She had already effectively thrown in the towel a year ago, when she appointed a new Deputy Chief Executive, now her successor, so that 'she could focus on curriculum matters, being the original reason she took on the Turner Schools post’, although I can find no other mention of this focus anywhere else.

TurnerSchools

The news of Dr Saxton's departure was contained in Kent Live published earlier today, 11th March. I have never before received so many emails in half a day informing me of a news item in such a small time. None of them regret her departure.

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The Turner Schools Annual Report to Companies House, posted on the final due date, 31st January 2020 suggesting some difficulties in completion, continues the saga of well rewarded underperformance. CEO Dr Jo Saxton whose recent main focus has been on Curriculum across the four Turner Schools, was paid a salary of £149,783, conveniently just below the £150,000 level at which government looks askance. The salary is in return for running a small, struggling Academy Trust and is highest of the Kent Trusts I have found so far, excepting four which are large and successful. The Report works hard, as is usual for Turner Schools, on blaming its problems at Folkestone Academy on legacy issues despite the evidence that standards have only declined since it took over. Amongst other own goals: it also manages to excuse the failure of the two Turner primary schools to attract pupils, including Morehall with the highest vacancy rate in Kent; has run up a loan repayable to government of £1.3 million; and has two of its four schools running at a sizeable deficit.

Turner Schools Logo

In other news, Government has at last released a Free School Impact Assessment for Turner Free School carried out in 2018, looking at the likely effects its opening would have on neighbouring schools. The good news (??) according to the DfE was that there would be a Minimal Effect on Folkestone Academy in terms of recruitment, but a Moderate Effect on Astor College in Dover. For the Sixth Form there would be Moderate Effects felt by Canterbury College, East Kent College (which have now merged) and Hilderstone College. How much more wrong could government be! See below.

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The following article may not be of direct interest to families but it identifies the chaos and machinations at the top of Turner Schools and as such I consider it is an important testimony. The consequences for schools operating under this chaotic level of leadership cannot be good.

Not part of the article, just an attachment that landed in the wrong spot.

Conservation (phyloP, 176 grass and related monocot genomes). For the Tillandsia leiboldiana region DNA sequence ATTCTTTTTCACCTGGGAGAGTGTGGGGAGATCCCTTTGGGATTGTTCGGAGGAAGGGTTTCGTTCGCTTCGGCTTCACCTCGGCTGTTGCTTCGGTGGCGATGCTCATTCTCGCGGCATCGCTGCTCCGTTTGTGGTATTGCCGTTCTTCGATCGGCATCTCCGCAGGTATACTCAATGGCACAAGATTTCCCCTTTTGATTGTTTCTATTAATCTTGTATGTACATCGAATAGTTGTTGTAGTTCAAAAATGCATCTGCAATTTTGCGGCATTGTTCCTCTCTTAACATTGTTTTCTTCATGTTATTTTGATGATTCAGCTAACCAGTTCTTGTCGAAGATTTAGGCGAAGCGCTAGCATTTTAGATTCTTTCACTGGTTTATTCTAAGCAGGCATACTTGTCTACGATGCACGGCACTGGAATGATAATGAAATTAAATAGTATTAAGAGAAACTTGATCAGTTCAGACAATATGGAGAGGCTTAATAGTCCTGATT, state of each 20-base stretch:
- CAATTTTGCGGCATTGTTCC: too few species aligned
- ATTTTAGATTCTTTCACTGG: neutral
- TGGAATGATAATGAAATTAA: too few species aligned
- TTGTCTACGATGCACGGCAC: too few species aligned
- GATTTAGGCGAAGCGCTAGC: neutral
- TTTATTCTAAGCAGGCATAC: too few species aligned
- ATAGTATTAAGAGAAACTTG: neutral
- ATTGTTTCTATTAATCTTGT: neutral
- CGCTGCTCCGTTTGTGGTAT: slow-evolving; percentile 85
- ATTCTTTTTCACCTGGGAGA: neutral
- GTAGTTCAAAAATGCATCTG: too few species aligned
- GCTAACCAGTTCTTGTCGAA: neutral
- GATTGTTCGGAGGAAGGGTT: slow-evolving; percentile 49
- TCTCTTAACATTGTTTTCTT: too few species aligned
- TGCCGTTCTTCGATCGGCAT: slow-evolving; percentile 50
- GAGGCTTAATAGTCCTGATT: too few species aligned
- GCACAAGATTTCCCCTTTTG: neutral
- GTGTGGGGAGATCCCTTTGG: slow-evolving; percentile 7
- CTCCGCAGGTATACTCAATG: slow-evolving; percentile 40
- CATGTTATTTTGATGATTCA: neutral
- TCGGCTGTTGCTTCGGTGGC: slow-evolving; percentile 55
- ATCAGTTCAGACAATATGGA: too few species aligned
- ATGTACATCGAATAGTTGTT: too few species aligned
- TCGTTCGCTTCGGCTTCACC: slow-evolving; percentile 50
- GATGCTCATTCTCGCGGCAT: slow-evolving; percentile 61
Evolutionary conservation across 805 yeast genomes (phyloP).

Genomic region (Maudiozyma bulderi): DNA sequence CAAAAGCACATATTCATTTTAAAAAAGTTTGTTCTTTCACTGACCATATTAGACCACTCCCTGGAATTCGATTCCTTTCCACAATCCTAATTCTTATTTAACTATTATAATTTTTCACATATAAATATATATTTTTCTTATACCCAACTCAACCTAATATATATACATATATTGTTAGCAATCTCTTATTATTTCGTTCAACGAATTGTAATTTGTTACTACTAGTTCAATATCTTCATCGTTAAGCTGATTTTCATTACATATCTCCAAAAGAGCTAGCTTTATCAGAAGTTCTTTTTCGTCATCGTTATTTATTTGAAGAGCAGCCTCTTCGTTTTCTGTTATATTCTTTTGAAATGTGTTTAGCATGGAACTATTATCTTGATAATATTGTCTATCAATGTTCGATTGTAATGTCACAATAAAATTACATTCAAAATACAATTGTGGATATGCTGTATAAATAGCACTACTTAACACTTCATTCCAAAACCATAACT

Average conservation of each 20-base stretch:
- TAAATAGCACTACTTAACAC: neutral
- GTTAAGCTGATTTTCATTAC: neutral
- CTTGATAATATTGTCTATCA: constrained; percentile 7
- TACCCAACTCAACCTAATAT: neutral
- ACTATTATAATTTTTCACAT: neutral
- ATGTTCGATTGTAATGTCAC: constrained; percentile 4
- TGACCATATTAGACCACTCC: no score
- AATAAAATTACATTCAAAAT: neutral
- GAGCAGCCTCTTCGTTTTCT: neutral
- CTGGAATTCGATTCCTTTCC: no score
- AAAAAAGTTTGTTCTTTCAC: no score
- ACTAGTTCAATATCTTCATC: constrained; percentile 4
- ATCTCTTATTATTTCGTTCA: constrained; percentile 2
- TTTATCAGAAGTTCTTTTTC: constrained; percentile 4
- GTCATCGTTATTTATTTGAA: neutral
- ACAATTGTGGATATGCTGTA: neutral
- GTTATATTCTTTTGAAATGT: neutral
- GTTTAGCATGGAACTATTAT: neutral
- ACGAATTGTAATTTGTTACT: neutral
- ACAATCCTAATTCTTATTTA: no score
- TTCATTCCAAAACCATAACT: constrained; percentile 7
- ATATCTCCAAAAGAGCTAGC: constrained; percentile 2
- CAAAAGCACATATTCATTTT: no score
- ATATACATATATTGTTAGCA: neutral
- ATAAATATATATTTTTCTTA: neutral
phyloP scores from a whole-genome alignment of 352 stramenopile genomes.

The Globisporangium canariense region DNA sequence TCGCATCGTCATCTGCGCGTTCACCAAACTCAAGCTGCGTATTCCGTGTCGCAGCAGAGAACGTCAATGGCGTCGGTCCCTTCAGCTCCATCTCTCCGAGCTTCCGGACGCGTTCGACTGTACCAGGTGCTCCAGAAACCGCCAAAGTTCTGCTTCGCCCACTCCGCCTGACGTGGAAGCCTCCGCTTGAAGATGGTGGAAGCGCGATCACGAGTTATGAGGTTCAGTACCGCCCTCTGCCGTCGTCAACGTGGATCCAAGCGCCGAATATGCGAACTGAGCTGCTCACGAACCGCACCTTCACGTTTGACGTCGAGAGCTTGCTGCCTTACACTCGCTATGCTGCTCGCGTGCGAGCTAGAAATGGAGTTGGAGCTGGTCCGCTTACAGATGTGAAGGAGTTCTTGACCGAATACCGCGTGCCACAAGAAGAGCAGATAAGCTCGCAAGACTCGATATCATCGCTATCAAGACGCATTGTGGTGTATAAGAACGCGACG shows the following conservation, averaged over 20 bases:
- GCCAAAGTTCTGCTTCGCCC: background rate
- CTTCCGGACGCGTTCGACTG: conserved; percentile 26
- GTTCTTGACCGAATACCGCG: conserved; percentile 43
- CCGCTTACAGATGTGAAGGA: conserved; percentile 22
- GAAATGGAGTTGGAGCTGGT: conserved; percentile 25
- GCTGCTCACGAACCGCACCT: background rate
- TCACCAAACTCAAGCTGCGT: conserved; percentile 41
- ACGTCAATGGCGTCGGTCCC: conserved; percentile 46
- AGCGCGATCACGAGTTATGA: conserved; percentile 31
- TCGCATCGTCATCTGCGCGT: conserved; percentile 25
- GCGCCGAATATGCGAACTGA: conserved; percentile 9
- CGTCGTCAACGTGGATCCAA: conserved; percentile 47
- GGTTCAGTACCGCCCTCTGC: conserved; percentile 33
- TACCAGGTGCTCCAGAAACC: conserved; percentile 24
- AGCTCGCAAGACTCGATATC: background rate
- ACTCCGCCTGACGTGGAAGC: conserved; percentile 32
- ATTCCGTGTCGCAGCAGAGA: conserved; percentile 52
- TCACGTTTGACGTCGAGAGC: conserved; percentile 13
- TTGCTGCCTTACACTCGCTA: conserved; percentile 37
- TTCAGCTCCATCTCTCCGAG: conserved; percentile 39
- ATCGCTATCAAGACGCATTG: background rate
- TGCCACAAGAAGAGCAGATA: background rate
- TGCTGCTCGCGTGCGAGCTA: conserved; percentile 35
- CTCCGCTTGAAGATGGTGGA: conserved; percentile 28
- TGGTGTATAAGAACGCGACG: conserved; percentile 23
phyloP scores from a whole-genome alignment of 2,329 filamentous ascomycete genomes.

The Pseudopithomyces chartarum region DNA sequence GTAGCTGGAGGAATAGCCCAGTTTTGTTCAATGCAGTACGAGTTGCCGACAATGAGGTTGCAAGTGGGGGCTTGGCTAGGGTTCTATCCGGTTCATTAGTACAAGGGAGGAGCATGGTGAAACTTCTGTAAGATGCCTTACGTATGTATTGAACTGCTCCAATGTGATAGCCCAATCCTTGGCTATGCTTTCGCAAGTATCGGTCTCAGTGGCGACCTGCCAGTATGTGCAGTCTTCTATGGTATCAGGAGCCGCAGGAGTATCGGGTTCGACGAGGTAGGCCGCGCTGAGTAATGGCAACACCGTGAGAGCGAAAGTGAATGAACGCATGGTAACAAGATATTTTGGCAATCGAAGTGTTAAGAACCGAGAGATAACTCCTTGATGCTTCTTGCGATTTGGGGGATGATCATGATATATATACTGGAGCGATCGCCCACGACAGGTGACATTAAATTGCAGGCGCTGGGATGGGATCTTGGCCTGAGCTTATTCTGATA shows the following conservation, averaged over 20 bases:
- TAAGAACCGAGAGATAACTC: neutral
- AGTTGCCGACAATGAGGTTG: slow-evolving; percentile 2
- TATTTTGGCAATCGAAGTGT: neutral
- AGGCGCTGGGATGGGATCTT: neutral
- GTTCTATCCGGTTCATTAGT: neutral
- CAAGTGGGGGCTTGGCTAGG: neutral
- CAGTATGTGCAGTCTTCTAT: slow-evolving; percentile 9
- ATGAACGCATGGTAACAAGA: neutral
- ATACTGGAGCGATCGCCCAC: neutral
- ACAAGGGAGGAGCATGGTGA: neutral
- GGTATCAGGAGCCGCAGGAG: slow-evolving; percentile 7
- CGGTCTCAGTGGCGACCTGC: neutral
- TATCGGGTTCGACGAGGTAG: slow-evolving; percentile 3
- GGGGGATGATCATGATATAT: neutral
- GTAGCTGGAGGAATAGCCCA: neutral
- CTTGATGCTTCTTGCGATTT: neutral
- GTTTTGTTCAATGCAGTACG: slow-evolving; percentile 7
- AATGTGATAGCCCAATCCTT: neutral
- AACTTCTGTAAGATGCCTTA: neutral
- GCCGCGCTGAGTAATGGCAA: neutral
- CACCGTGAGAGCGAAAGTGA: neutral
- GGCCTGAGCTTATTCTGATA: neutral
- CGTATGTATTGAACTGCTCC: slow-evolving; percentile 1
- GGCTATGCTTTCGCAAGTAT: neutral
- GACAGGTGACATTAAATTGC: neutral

The mystery of the resignation of the Chairman of Directors and Founder of Turner Schools, Professor Carl Lygo, along with Dame Susan John and four other Directors continues to deepen in what appears to have been a meltdown amongst the Board of Directors back in  May. Amongst other developments below, the Trust has quietly announced the appointment of Mike Buchanan as the new Board Chairman in the middle of an article about building works, although completely forgetting to mention why another Chairman is needed, or to give any mention or credit anywhere to Professor Lygo, Dame Susan John, or Jenny King amongst others for their important contributions to the Trust.

TurnerSchools

Since I wrote my previous article, Folkestone Academy has had another set of poor GCSE results. Although it has improved on its record of awarding more than one in seven fixed term exclusions for the whole of Kent in 2017-18, the 2018-19 performance of being the third highest percentage in Kent is nothing to be proud of, nor are the high exclusion rates at Martello Primary and the Turner Free School. 2017-2018 had seen a mass exodus of staff, another large swathe going in July this year. Folkestone Academy has got through five headteachers since Turner Schools took over. Sixth form numbers have slumped, as has intake. The Trust has made multiple false claims about its ‘successes’ over the past two years to cover this record up. There is more to come before Christmas.

Published in Peter's Blog
Friday, 05 July 2019 07:12

Turner Schools: More Self Promotion

The National Schools Commissioner (NSC), Dominic Herrington, recently paid a visit to Folkestone Academy, proudly announced on the Turner Schools Trust website, in yet another article expounding the school's brilliance, and explored below. Mr Herrington is also currently Regional Schools Commissioner for the South East so, although this is not mentioned, he may have come in that capacity. One can only speculate on the reasons for this unusual visit to a school which is part of a Trust recently described by several ex members of staff as being run like a personality cult ( You will find a profile of CEO Dr Jo Saxton with photographs from the TES back in October, centrally featured on the Trust's 'Latest' news items, displacing the NSC's visit).